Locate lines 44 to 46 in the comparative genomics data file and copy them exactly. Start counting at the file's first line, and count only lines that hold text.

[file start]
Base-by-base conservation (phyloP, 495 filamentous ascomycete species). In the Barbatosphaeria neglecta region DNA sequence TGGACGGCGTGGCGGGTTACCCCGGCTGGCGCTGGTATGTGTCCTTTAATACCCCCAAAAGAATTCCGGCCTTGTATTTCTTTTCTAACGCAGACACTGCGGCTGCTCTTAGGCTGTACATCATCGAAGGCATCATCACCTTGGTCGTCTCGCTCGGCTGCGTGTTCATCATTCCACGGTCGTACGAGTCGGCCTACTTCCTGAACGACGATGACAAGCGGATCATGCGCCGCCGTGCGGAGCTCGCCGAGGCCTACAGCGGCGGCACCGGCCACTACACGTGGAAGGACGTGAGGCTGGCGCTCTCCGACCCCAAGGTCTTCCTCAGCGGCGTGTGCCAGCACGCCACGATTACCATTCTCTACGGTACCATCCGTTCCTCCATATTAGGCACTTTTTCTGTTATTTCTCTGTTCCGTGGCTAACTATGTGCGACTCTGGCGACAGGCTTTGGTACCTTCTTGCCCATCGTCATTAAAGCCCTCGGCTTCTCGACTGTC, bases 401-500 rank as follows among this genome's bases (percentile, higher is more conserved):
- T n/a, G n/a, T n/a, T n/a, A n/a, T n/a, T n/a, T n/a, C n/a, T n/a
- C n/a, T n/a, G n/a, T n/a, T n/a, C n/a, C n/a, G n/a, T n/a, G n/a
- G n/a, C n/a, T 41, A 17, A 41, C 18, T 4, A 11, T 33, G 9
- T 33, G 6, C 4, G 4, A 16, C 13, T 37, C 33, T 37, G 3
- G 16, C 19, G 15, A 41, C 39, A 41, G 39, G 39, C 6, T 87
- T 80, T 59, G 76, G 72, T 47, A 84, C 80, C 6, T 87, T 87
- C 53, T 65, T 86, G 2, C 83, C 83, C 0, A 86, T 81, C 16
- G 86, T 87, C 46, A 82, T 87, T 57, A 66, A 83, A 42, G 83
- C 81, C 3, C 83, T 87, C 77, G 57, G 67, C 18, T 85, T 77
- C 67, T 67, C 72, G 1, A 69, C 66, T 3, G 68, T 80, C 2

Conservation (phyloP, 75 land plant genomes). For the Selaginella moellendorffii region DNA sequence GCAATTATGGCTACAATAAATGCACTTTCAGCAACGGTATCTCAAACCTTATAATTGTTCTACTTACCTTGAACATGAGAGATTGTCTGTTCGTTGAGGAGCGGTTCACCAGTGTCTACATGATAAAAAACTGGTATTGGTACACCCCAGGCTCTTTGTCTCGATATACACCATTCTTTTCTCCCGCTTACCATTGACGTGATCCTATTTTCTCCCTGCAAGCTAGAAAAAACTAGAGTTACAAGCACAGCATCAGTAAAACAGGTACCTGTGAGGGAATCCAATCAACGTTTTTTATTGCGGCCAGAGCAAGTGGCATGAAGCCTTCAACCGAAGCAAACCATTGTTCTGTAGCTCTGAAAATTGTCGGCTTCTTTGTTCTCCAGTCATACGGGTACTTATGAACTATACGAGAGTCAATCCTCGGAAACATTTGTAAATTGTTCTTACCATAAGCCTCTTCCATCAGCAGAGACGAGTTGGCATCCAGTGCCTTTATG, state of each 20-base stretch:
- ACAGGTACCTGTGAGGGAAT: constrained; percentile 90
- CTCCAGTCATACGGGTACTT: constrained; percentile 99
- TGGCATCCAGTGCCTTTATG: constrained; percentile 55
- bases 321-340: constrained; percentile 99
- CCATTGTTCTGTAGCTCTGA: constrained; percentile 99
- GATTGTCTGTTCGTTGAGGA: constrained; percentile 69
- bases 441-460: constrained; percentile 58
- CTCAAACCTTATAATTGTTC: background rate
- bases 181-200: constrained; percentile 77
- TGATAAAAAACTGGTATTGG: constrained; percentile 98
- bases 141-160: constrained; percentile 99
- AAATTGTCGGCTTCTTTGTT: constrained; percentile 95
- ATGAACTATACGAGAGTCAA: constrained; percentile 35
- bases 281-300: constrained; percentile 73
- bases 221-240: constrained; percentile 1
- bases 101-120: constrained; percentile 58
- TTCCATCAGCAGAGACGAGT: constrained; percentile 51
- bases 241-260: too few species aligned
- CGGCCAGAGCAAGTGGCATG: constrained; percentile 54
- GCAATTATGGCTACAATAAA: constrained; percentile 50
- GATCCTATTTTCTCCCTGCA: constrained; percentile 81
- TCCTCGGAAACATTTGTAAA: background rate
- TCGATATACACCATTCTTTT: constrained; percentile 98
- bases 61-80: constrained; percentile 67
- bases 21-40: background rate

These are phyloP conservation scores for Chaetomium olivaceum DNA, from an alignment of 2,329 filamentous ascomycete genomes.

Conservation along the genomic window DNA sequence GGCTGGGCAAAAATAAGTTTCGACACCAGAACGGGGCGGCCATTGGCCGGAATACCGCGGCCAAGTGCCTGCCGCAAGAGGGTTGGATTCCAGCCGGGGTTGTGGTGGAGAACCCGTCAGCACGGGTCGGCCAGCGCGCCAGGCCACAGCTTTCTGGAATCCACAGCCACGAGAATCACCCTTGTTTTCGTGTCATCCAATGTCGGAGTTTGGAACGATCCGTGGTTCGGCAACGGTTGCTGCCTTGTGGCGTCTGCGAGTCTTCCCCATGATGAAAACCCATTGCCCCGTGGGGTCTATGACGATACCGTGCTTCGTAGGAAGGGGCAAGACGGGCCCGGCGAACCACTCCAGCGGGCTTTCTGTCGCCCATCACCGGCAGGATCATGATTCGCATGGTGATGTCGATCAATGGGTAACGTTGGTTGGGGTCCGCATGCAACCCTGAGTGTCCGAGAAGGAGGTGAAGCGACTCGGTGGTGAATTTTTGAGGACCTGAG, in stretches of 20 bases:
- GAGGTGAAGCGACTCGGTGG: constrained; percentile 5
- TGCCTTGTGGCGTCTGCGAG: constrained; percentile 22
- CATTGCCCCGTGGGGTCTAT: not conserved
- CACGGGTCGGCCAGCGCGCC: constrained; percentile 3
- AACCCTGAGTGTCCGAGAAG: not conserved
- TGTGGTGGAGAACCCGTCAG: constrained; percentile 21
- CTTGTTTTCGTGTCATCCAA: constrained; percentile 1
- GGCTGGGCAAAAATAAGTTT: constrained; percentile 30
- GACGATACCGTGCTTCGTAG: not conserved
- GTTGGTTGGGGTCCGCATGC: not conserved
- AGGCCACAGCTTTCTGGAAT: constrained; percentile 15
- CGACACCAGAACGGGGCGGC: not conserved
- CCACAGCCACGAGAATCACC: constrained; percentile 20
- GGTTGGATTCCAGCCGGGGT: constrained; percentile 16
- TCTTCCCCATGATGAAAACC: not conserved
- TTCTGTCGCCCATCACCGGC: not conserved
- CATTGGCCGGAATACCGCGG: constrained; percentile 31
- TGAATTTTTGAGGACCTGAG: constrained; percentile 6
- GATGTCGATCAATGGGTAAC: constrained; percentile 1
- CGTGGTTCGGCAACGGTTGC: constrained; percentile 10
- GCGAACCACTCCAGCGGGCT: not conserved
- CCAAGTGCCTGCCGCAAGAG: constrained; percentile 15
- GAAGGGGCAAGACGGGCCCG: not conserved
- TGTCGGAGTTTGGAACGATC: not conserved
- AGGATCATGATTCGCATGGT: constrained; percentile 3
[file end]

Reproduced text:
- AACCCTGAGTGTCCGAGAAG: not conserved
- TGTGGTGGAGAACCCGTCAG: constrained; percentile 21
- CTTGTTTTCGTGTCATCCAA: constrained; percentile 1